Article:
The current Canadian constitutional crisis has many roots: the alienation of the western provinces, the increasing difficulties of the federal government in funding poorer provinces, aboriginal renewal, the intrusion of a Charter of Rights and of a powerful Supreme Court into a parliamentary Westminster system. But only one factor challenges the unity of the country: Quebec secessionism.
Quebecers have freely elected pro-Canada politicians since the beginning of the federation in 1867. Their situation cannot be compared with new democracies issued from decaying totalitarian regimes, like the Soviet Union, Yugoslavia, or Czechoslovakia. The Quebec question bears more similarity with the re-emergence of pro-autonomy movements in some West-European countries. But neither Scotland, Catalonia, nor any other region in Western Europe is as likely as Quebec to become an independent country in the near future. Quebec is a striking case that may have important leading effects on what will happen in Europe.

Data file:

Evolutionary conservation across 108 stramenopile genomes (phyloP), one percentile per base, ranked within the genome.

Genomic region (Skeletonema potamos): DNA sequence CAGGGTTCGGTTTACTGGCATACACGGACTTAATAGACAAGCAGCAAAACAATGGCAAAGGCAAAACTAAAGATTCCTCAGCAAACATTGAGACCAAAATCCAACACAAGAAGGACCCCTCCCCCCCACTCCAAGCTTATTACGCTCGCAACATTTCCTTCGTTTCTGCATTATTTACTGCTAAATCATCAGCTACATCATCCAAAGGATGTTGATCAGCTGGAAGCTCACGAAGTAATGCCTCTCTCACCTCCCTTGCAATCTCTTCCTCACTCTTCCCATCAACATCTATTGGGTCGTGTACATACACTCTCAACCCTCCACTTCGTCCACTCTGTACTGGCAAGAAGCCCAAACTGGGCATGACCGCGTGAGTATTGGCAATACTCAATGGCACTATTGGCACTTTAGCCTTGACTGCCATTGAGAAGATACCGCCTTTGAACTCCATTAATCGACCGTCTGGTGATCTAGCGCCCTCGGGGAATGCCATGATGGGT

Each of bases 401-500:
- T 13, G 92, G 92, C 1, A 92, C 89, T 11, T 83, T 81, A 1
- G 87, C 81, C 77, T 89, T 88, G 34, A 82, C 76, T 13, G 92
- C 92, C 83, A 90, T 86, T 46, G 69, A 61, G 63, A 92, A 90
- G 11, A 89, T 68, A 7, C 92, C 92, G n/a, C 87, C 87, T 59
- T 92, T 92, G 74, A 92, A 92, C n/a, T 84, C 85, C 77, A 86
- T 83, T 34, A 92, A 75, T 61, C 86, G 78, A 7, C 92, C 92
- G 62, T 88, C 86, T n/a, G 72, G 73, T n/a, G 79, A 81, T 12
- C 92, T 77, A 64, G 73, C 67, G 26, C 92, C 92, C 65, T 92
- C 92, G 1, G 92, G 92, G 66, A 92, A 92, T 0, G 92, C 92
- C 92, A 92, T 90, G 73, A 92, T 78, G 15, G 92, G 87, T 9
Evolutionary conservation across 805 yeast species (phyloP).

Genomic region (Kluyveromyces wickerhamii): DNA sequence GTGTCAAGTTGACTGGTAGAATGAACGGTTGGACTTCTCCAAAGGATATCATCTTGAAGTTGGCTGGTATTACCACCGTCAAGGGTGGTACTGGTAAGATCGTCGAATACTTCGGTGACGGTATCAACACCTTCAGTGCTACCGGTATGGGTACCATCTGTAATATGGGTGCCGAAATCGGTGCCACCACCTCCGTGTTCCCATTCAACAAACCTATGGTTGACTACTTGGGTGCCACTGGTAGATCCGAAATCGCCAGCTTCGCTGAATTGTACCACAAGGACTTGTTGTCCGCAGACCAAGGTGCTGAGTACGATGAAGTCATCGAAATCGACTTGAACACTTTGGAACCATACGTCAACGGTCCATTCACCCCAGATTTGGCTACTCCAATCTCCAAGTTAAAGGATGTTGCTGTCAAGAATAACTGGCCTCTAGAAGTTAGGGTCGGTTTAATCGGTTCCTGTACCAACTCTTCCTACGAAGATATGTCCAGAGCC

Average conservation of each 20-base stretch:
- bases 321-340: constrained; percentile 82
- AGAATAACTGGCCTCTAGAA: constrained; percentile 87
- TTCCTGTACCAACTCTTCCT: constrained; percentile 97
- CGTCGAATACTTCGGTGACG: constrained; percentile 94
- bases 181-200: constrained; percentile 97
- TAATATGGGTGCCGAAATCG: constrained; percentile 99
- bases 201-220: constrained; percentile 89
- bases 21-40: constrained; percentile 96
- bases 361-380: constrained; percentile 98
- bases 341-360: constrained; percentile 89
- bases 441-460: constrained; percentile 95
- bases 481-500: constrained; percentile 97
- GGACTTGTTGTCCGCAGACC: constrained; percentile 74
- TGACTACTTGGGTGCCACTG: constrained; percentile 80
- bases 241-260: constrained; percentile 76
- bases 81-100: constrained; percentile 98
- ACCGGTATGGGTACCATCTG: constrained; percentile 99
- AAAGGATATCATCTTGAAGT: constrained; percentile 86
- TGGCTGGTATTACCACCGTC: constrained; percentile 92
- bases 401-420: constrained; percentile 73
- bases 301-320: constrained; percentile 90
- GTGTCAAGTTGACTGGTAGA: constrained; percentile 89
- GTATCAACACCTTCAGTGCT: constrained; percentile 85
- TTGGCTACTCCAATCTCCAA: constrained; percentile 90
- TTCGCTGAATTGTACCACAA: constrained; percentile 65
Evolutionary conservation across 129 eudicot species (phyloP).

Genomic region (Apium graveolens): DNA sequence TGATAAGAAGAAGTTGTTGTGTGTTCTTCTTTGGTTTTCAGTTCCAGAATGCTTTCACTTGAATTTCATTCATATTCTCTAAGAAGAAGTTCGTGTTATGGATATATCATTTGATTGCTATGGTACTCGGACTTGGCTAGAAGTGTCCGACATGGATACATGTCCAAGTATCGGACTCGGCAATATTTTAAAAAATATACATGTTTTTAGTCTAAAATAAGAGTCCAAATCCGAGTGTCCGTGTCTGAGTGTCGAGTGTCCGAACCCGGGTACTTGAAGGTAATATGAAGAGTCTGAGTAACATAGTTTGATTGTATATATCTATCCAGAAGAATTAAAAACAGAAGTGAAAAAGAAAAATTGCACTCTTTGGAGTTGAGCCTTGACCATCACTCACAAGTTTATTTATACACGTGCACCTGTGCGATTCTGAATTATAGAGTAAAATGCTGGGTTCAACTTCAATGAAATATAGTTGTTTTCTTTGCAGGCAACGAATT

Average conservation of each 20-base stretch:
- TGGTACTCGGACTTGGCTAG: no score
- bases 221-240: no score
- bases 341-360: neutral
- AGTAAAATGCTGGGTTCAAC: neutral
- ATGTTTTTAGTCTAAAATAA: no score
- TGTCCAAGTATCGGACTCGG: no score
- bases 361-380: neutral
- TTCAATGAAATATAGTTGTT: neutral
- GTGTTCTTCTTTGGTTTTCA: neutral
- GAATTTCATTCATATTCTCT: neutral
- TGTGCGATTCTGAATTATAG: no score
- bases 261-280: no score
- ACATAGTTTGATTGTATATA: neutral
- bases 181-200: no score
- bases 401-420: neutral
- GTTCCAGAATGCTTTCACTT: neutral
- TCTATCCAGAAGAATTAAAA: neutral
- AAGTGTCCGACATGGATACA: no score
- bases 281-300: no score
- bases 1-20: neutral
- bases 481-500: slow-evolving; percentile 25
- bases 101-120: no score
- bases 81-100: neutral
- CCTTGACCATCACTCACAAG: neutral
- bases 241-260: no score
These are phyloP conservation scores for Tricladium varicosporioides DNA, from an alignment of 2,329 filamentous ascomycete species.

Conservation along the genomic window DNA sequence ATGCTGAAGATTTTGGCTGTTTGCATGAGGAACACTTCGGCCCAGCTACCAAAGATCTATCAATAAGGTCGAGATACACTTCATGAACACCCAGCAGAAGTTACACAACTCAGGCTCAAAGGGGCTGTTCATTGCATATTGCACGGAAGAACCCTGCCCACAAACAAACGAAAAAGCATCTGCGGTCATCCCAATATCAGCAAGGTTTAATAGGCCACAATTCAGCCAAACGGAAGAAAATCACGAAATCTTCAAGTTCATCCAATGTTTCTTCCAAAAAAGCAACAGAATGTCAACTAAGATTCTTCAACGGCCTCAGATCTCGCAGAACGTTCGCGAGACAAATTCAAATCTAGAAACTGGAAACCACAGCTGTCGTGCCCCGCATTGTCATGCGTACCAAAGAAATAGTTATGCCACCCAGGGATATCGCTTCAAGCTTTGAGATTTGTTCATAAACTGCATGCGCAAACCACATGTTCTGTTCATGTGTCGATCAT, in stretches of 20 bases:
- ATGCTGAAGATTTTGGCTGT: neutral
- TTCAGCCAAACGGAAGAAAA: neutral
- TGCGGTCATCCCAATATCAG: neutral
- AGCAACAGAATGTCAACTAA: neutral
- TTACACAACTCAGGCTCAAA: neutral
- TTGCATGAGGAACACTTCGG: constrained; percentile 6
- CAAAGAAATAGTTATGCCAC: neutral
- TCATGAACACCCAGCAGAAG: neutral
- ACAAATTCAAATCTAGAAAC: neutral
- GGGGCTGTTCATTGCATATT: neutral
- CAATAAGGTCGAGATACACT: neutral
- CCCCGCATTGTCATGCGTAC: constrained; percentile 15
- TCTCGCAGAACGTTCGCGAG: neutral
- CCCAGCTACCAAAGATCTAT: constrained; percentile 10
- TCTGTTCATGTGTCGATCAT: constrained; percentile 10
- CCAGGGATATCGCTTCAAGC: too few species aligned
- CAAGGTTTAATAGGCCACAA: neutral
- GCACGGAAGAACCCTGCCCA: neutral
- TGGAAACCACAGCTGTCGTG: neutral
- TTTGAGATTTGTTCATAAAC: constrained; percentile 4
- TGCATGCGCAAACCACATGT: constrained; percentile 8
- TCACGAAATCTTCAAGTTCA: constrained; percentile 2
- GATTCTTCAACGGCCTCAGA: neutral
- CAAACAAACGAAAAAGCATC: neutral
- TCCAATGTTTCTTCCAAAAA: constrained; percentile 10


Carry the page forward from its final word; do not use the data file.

Why in this era are many Quebecers so nationalistic that they wish to exit from a country that is envied around the world? Secessionist movements are rooted in two antithetical feelings or incentives shared by any linguistic, religious, or ethnic group looking to leave a union. First, is a fear of being weakened or even of disappearing as a distinct people if the group stays in the union. Second, is a confidence among the group that it can perform as well, or even better, on its own and that the secession is not too risky. A third feeling of rejection, the sensation of no longer being welcomed in the union, may also occur. Secession is most likely to take place when these feelings are all at high levels.